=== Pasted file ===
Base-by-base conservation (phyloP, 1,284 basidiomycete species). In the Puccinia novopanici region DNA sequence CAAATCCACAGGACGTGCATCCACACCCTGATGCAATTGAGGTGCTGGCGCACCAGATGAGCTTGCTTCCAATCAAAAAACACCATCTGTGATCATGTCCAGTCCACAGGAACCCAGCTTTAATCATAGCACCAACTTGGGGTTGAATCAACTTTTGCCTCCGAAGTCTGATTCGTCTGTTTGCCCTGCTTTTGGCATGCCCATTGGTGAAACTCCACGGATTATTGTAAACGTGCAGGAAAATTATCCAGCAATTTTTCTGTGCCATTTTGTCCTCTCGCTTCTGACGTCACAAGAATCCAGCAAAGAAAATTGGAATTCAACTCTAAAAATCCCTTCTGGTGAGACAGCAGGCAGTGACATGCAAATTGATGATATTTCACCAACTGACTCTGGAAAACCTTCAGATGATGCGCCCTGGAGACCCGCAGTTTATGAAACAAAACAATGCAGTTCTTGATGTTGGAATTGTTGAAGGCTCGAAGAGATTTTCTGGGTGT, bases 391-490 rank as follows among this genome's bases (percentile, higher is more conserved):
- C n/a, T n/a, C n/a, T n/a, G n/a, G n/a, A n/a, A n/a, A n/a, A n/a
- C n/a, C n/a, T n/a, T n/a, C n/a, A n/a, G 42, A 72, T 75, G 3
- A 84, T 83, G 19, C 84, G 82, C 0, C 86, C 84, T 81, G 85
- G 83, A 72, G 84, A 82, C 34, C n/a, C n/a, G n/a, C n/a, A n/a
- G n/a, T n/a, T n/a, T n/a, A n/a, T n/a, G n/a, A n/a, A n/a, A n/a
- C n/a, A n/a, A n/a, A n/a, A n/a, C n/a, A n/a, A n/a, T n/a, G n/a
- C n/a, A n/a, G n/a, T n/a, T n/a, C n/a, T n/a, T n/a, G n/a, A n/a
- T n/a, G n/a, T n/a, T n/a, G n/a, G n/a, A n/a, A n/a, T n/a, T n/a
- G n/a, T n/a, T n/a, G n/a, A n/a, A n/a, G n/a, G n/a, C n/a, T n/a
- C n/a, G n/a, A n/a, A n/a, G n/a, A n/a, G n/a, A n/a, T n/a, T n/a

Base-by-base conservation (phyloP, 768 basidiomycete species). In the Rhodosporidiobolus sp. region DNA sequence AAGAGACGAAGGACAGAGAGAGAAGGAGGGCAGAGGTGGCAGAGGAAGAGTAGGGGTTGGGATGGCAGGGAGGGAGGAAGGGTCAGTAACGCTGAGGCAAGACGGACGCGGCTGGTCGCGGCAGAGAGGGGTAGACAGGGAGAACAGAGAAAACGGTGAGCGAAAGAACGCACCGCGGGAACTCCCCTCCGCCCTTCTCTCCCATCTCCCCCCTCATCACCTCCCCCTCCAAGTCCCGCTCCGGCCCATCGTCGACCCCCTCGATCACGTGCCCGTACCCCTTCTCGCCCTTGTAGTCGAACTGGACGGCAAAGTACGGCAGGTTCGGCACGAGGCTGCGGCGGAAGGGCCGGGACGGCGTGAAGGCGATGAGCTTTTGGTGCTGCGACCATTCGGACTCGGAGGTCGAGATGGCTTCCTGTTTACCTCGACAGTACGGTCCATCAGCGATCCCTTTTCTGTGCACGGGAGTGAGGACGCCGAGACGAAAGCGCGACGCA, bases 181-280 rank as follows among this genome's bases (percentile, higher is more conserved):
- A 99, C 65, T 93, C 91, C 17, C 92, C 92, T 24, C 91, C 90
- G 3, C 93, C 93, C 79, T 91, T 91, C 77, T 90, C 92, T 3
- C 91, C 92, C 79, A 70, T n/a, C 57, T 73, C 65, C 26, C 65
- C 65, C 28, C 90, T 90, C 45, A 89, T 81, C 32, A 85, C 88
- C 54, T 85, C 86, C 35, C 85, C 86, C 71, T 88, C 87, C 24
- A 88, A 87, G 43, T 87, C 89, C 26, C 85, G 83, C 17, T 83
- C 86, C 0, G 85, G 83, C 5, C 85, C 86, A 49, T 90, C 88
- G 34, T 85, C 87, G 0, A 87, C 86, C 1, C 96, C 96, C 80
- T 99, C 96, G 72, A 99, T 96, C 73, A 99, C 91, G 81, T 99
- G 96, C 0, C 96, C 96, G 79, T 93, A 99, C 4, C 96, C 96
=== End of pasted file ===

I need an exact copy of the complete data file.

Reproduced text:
Base-by-base conservation (phyloP, 1,284 basidiomycete species). In the Puccinia novopanici region DNA sequence CAAATCCACAGGACGTGCATCCACACCCTGATGCAATTGAGGTGCTGGCGCACCAGATGAGCTTGCTTCCAATCAAAAAACACCATCTGTGATCATGTCCAGTCCACAGGAACCCAGCTTTAATCATAGCACCAACTTGGGGTTGAATCAACTTTTGCCTCCGAAGTCTGATTCGTCTGTTTGCCCTGCTTTTGGCATGCCCATTGGTGAAACTCCACGGATTATTGTAAACGTGCAGGAAAATTATCCAGCAATTTTTCTGTGCCATTTTGTCCTCTCGCTTCTGACGTCACAAGAATCCAGCAAAGAAAATTGGAATTCAACTCTAAAAATCCCTTCTGGTGAGACAGCAGGCAGTGACATGCAAATTGATGATATTTCACCAACTGACTCTGGAAAACCTTCAGATGATGCGCCCTGGAGACCCGCAGTTTATGAAACAAAACAATGCAGTTCTTGATGTTGGAATTGTTGAAGGCTCGAAGAGATTTTCTGGGTGT, bases 391-490 rank as follows among this genome's bases (percentile, higher is more conserved):
- C n/a, T n/a, C n/a, T n/a, G n/a, G n/a, A n/a, A n/a, A n/a, A n/a
- C n/a, C n/a, T n/a, T n/a, C n/a, A n/a, G 42, A 72, T 75, G 3
- A 84, T 83, G 19, C 84, G 82, C 0, C 86, C 84, T 81, G 85
- G 83, A 72, G 84, A 82, C 34, C n/a, C n/a, G n/a, C n/a, A n/a
- G n/a, T n/a, T n/a, T n/a, A n/a, T n/a, G n/a, A n/a, A n/a, A n/a
- C n/a, A n/a, A n/a, A n/a, A n/a, C n/a, A n/a, A n/a, T n/a, G n/a
- C n/a, A n/a, G n/a, T n/a, T n/a, C n/a, T n/a, T n/a, G n/a, A n/a
- T n/a, G n/a, T n/a, T n/a, G n/a, G n/a, A n/a, A n/a, T n/a, T n/a
- G n/a, T n/a, T n/a, G n/a, A n/a, A n/a, G n/a, G n/a, C n/a, T n/a
- C n/a, G n/a, A n/a, A n/a, G n/a, A n/a, G n/a, A n/a, T n/a, T n/a

Base-by-base conservation (phyloP, 768 basidiomycete species). In the Rhodosporidiobolus sp. region DNA sequence AAGAGACGAAGGACAGAGAGAGAAGGAGGGCAGAGGTGGCAGAGGAAGAGTAGGGGTTGGGATGGCAGGGAGGGAGGAAGGGTCAGTAACGCTGAGGCAAGACGGACGCGGCTGGTCGCGGCAGAGAGGGGTAGACAGGGAGAACAGAGAAAACGGTGAGCGAAAGAACGCACCGCGGGAACTCCCCTCCGCCCTTCTCTCCCATCTCCCCCCTCATCACCTCCCCCTCCAAGTCCCGCTCCGGCCCATCGTCGACCCCCTCGATCACGTGCCCGTACCCCTTCTCGCCCTTGTAGTCGAACTGGACGGCAAAGTACGGCAGGTTCGGCACGAGGCTGCGGCGGAAGGGCCGGGACGGCGTGAAGGCGATGAGCTTTTGGTGCTGCGACCATTCGGACTCGGAGGTCGAGATGGCTTCCTGTTTACCTCGACAGTACGGTCCATCAGCGATCCCTTTTCTGTGCACGGGAGTGAGGACGCCGAGACGAAAGCGCGACGCA, bases 181-280 rank as follows among this genome's bases (percentile, higher is more conserved):
- A 99, C 65, T 93, C 91, C 17, C 92, C 92, T 24, C 91, C 90
- G 3, C 93, C 93, C 79, T 91, T 91, C 77, T 90, C 92, T 3
- C 91, C 92, C 79, A 70, T n/a, C 57, T 73, C 65, C 26, C 65
- C 65, C 28, C 90, T 90, C 45, A 89, T 81, C 32, A 85, C 88
- C 54, T 85, C 86, C 35, C 85, C 86, C 71, T 88, C 87, C 24
- A 88, A 87, G 43, T 87, C 89, C 26, C 85, G 83, C 17, T 83
- C 86, C 0, G 85, G 83, C 5, C 85, C 86, A 49, T 90, C 88
- G 34, T 85, C 87, G 0, A 87, C 86, C 1, C 96, C 96, C 80
- T 99, C 96, G 72, A 99, T 96, C 73, A 99, C 91, G 81, T 99
- G 96, C 0, C 96, C 96, G 79, T 93, A 99, C 4, C 96, C 96